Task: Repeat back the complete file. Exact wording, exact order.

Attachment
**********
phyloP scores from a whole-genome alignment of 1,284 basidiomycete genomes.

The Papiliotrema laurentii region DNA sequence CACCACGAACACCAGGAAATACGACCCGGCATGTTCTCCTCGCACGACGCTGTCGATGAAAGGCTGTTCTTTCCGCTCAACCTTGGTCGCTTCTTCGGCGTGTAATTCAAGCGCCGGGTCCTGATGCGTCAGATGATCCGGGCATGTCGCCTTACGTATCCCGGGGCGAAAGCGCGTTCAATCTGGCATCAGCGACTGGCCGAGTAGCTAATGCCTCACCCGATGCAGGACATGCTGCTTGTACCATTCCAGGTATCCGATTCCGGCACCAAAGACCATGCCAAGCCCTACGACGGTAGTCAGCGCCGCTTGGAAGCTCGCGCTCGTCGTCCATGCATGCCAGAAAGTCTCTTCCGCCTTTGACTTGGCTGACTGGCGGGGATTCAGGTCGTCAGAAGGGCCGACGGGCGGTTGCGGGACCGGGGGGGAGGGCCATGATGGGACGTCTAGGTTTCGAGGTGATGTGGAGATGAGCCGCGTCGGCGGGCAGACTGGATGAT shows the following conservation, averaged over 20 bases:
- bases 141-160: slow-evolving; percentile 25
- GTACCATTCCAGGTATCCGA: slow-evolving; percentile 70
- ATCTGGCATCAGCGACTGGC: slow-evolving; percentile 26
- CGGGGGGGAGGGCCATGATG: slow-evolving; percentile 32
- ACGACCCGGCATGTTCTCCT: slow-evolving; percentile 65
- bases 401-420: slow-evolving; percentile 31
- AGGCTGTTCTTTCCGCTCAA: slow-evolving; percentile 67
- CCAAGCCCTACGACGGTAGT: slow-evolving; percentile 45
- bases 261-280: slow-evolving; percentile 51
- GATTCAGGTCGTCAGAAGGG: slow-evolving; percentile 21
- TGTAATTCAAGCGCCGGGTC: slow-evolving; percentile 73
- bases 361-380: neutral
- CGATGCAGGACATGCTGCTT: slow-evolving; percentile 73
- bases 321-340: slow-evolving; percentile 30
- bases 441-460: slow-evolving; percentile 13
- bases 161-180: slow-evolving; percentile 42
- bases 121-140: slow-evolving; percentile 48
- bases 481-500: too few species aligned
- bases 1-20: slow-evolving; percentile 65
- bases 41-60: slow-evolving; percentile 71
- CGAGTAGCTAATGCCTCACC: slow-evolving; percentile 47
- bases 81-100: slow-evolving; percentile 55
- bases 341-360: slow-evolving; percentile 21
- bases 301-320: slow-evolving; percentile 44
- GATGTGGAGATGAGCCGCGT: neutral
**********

phyloP scores from a whole-genome alignment of 1,284 basidiomycete genomes.

The Papiliotrema laurentii region DNA sequence CACCACGAACACCAGGAAATACGACCCGGCATGTTCTCCTCGCACGACGCTGTCGATGAAAGGCTGTTCTTTCCGCTCAACCTTGGTCGCTTCTTCGGCGTGTAATTCAAGCGCCGGGTCCTGATGCGTCAGATGATCCGGGCATGTCGCCTTACGTATCCCGGGGCGAAAGCGCGTTCAATCTGGCATCAGCGACTGGCCGAGTAGCTAATGCCTCACCCGATGCAGGACATGCTGCTTGTACCATTCCAGGTATCCGATTCCGGCACCAAAGACCATGCCAAGCCCTACGACGGTAGTCAGCGCCGCTTGGAAGCTCGCGCTCGTCGTCCATGCATGCCAGAAAGTCTCTTCCGCCTTTGACTTGGCTGACTGGCGGGGATTCAGGTCGTCAGAAGGGCCGACGGGCGGTTGCGGGACCGGGGGGGAGGGCCATGATGGGACGTCTAGGTTTCGAGGTGATGTGGAGATGAGCCGCGTCGGCGGGCAGACTGGATGAT shows the following conservation, averaged over 20 bases:
- bases 141-160: slow-evolving; percentile 25
- GTACCATTCCAGGTATCCGA: slow-evolving; percentile 70
- ATCTGGCATCAGCGACTGGC: slow-evolving; percentile 26
- CGGGGGGGAGGGCCATGATG: slow-evolving; percentile 32
- ACGACCCGGCATGTTCTCCT: slow-evolving; percentile 65
- bases 401-420: slow-evolving; percentile 31
- AGGCTGTTCTTTCCGCTCAA: slow-evolving; percentile 67
- CCAAGCCCTACGACGGTAGT: slow-evolving; percentile 45
- bases 261-280: slow-evolving; percentile 51
- GATTCAGGTCGTCAGAAGGG: slow-evolving; percentile 21
- TGTAATTCAAGCGCCGGGTC: slow-evolving; percentile 73
- bases 361-380: neutral
- CGATGCAGGACATGCTGCTT: slow-evolving; percentile 73
- bases 321-340: slow-evolving; percentile 30
- bases 441-460: slow-evolving; percentile 13
- bases 161-180: slow-evolving; percentile 42
- bases 121-140: slow-evolving; percentile 48
- bases 481-500: too few species aligned
- bases 1-20: slow-evolving; percentile 65
- bases 41-60: slow-evolving; percentile 71
- CGAGTAGCTAATGCCTCACC: slow-evolving; percentile 47
- bases 81-100: slow-evolving; percentile 55
- bases 341-360: slow-evolving; percentile 21
- bases 301-320: slow-evolving; percentile 44
- GATGTGGAGATGAGCCGCGT: neutral